Submarines near to or on the surface were an obvious target for attack. The development of a crude underwater listening device, therefore, was of huge significance for a submarines crew.
The Fessenden oscillator, developed by Reginald Fessenden, below left, was first produced in 1915 and it allowed submarines to give and receive messages and also to detect ships while the submarines stayed submerged. A heavy diaphragm operated underwater by an electric current made it possible to send Morse code messages for up to 30 miles.
However, the Fessenden oscillators were non-directional so any ship could pick up the messages! Also the clarity of any message being received by the submarine was masked by engine noise or by the sound shadow cast by the submarine. The sound wave produced by the oscillator also varied depending on the density of the water – dense water impeded the motion of sound waves and, therefore, limited the distance they travelled.
Submarine wirelesses were constantly improved throughout the war and a major development was the invention of the telescopic masts. These allowed a submarine to surface and crash dive without having to send out crewmen to dismantle the mast in an emergency. The mast could be raised and lowered by compressed air and the lowering could be done underwater.
The invention of the gyro compass was invaluable to a submarine’s captain. Prior to this, navigation had been notoriously difficult. The gyro compass showed a true direction of travel at all times (in theory!). The compasses fitted to British submarines could detect a lag of ¼º thus enabling a correct course to be steered at all times. In 1914, the 'US Naval Proceedings' stated that a 2º lag represented one mile out of course for every thirty miles travelled – a considerable distance for a submarine. However, the gyro compass was not foolproof. Rough seas could upset its delicate mechanism.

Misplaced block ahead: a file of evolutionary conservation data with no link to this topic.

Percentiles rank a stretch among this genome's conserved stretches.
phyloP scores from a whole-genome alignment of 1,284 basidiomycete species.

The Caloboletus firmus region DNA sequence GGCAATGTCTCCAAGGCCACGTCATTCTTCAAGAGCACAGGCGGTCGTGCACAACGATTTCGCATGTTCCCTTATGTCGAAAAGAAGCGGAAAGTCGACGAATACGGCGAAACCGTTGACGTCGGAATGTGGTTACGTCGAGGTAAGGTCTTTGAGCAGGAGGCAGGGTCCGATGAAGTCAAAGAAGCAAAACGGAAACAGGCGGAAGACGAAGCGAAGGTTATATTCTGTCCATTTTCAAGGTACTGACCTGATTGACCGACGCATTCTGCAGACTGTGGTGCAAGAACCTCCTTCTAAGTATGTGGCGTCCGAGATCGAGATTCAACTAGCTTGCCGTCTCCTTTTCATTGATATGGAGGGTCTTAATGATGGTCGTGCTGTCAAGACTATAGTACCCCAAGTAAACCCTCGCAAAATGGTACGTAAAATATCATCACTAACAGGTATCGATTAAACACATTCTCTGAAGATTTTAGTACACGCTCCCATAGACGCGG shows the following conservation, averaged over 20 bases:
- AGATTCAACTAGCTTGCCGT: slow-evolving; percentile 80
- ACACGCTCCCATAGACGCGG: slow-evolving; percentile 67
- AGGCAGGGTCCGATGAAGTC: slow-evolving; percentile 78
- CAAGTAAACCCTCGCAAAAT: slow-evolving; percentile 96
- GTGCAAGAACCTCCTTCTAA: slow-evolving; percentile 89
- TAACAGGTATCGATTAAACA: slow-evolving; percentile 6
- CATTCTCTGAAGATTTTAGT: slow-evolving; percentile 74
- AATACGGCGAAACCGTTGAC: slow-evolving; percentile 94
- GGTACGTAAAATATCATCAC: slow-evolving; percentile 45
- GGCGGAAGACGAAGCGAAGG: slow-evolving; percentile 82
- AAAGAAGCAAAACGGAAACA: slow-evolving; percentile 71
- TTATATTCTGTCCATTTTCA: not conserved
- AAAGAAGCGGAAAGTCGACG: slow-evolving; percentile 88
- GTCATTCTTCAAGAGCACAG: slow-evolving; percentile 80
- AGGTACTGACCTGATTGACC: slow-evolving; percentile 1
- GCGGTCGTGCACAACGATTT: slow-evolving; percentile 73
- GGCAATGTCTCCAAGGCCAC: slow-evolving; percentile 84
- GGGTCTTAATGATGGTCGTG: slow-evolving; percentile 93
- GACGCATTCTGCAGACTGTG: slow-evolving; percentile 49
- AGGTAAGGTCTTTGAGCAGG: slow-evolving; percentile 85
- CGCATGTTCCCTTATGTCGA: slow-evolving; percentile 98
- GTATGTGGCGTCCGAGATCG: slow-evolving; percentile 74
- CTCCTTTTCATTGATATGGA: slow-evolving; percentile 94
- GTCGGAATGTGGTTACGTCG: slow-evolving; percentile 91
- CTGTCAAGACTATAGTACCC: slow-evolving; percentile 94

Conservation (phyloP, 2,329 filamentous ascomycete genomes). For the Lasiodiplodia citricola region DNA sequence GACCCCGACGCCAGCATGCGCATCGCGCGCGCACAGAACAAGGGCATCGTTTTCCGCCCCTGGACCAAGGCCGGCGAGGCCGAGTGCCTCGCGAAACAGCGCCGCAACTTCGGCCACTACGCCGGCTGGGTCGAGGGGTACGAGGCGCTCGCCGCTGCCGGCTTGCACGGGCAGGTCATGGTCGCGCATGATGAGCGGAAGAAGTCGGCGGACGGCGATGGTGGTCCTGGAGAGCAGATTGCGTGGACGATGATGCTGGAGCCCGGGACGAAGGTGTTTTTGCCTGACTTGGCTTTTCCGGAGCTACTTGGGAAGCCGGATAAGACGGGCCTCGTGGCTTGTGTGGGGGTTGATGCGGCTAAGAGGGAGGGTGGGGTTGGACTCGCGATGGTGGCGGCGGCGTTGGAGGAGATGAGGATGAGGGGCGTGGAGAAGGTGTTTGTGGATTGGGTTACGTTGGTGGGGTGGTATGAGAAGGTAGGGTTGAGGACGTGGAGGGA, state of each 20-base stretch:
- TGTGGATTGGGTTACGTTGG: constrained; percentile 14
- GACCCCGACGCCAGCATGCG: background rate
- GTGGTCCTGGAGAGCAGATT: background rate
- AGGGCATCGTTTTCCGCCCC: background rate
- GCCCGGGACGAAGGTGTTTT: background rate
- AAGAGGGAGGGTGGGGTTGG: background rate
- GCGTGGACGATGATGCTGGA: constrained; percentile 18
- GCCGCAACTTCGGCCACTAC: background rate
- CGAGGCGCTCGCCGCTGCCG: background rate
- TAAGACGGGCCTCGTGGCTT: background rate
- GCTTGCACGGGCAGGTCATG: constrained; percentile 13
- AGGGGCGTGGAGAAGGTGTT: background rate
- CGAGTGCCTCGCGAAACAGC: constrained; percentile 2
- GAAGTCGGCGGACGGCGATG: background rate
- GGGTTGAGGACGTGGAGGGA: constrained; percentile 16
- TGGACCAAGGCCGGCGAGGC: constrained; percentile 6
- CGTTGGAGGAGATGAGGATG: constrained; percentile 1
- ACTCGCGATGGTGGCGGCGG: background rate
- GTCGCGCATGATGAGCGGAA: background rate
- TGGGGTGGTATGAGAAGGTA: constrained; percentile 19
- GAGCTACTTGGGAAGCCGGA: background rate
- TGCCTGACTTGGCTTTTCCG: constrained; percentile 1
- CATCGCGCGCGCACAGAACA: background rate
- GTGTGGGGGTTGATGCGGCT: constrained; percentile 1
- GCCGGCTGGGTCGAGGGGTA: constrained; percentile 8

|“They (gyro compasses) are awfully fussy creatures, harder to understand and manage than a women….we called them the ‘navigator’s nightmare’. (W G Carr)|
During the war, Britain invented three new types of torpedo.
1) One was powered by oxygen. Torpedoes powered by compressed air left a telltale wake in the water and gave a warning to a target. Oxygen is soluble in water and left no telltale wake.
2) Another was a circling torpedo. It did as its name implied. Once the torpedo had reached a pre-set distance, it circled – the theory being that if it had missed its principal target, it might hit another.
3) The third development was an acoustic or magnetic torpedo that was attracted to the noise made by a ship’s propellers or to its metal hull. This torpedo was of little use in World War One but it was to leave its mark in World War Two.